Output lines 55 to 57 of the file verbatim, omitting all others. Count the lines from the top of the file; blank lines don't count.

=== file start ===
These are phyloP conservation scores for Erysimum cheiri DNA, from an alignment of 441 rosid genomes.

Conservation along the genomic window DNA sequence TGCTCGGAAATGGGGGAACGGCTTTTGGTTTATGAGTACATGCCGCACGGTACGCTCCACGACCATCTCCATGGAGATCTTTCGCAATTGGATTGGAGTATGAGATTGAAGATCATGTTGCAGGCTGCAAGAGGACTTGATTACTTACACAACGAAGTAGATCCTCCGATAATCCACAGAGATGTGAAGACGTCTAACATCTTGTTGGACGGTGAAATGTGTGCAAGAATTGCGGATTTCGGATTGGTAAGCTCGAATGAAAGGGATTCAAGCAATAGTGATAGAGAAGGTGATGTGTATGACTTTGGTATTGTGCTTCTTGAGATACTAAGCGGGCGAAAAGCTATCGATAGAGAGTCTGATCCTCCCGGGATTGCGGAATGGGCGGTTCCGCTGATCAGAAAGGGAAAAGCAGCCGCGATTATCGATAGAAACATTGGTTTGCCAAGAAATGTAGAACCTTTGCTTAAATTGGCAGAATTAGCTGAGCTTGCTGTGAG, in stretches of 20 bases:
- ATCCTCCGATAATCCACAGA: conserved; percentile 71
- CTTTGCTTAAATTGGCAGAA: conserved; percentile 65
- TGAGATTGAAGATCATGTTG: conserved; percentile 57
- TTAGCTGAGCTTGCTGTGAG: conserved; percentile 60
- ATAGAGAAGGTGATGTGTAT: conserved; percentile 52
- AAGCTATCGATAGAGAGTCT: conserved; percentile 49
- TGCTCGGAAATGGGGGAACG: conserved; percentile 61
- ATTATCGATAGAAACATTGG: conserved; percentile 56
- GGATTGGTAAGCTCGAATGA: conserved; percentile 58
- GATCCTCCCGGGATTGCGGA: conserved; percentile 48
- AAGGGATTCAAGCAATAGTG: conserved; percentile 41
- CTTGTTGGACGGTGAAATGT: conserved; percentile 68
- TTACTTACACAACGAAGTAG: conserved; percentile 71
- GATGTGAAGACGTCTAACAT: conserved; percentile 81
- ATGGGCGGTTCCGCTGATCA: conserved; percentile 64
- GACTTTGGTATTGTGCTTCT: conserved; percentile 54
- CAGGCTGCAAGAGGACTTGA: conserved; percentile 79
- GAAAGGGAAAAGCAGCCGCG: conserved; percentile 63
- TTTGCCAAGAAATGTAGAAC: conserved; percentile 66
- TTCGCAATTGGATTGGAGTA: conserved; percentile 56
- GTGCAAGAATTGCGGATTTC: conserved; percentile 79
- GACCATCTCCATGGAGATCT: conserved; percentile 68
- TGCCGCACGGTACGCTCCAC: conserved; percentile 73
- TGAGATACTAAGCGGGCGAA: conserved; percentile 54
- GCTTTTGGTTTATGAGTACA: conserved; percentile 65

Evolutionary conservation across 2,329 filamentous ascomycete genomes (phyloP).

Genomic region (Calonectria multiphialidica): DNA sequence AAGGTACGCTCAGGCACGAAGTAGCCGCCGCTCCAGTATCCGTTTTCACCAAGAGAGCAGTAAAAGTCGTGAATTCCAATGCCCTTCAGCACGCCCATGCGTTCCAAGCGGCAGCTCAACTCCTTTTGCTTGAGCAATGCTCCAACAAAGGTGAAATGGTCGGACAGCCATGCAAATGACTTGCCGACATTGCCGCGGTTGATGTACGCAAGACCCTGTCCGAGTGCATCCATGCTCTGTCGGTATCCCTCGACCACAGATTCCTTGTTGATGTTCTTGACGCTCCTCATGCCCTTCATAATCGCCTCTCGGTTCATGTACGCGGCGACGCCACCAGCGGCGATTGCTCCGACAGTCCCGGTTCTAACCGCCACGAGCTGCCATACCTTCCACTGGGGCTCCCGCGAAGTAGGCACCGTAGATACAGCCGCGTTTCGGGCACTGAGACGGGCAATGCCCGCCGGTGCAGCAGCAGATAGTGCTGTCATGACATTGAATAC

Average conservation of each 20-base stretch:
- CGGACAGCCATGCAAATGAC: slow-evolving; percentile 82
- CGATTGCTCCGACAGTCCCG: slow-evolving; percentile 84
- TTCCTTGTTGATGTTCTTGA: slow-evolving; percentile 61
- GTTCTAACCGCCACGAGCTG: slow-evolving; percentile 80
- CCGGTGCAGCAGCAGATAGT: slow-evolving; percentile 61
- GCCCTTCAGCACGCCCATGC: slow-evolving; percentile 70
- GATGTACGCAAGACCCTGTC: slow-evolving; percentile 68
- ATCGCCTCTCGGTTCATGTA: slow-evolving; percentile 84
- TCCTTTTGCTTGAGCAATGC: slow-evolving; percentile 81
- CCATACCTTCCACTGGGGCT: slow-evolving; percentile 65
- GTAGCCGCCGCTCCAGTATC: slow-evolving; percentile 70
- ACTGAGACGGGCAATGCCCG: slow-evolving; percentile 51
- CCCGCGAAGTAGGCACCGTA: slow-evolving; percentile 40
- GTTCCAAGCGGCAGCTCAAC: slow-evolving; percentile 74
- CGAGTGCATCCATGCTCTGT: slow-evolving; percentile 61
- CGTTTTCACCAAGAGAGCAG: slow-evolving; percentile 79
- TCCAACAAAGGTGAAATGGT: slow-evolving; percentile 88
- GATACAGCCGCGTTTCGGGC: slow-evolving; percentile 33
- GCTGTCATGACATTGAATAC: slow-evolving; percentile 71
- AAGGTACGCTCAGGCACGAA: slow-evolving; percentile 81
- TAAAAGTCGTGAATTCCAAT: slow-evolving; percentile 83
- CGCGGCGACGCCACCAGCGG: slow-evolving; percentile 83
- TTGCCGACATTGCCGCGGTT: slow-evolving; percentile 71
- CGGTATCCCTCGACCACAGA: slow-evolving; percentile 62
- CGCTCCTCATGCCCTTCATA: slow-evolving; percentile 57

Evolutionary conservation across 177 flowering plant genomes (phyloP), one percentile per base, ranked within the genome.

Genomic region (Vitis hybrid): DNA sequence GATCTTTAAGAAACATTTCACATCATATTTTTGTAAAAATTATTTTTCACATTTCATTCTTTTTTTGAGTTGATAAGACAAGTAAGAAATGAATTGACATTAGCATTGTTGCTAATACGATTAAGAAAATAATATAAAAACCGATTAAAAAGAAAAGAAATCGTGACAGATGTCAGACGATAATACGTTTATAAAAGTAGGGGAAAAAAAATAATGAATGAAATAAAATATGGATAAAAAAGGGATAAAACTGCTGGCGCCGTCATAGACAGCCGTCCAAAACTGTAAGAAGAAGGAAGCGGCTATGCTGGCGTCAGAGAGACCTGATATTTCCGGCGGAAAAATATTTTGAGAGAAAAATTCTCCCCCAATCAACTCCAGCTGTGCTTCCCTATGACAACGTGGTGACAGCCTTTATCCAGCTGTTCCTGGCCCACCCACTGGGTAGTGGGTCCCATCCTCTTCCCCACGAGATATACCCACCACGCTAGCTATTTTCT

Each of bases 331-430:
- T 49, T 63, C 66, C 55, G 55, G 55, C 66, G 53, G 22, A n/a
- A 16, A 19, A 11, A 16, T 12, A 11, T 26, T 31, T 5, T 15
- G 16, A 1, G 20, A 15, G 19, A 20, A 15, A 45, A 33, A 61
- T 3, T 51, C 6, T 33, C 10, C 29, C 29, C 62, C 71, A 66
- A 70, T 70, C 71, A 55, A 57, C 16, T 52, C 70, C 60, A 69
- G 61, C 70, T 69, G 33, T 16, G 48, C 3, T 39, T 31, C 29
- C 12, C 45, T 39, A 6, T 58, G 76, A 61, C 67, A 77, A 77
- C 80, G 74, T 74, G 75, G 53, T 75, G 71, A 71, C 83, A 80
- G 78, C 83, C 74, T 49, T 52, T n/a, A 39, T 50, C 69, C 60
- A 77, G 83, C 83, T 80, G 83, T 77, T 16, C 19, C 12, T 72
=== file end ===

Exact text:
- CGCTCCTCATGCCCTTCATA: slow-evolving; percentile 57

Evolutionary conservation across 177 flowering plant genomes (phyloP), one percentile per base, ranked within the genome.

Genomic region (Vitis hybrid): DNA sequence GATCTTTAAGAAACATTTCACATCATATTTTTGTAAAAATTATTTTTCACATTTCATTCTTTTTTTGAGTTGATAAGACAAGTAAGAAATGAATTGACATTAGCATTGTTGCTAATACGATTAAGAAAATAATATAAAAACCGATTAAAAAGAAAAGAAATCGTGACAGATGTCAGACGATAATACGTTTATAAAAGTAGGGGAAAAAAAATAATGAATGAAATAAAATATGGATAAAAAAGGGATAAAACTGCTGGCGCCGTCATAGACAGCCGTCCAAAACTGTAAGAAGAAGGAAGCGGCTATGCTGGCGTCAGAGAGACCTGATATTTCCGGCGGAAAAATATTTTGAGAGAAAAATTCTCCCCCAATCAACTCCAGCTGTGCTTCCCTATGACAACGTGGTGACAGCCTTTATCCAGCTGTTCCTGGCCCACCCACTGGGTAGTGGGTCCCATCCTCTTCCCCACGAGATATACCCACCACGCTAGCTATTTTCT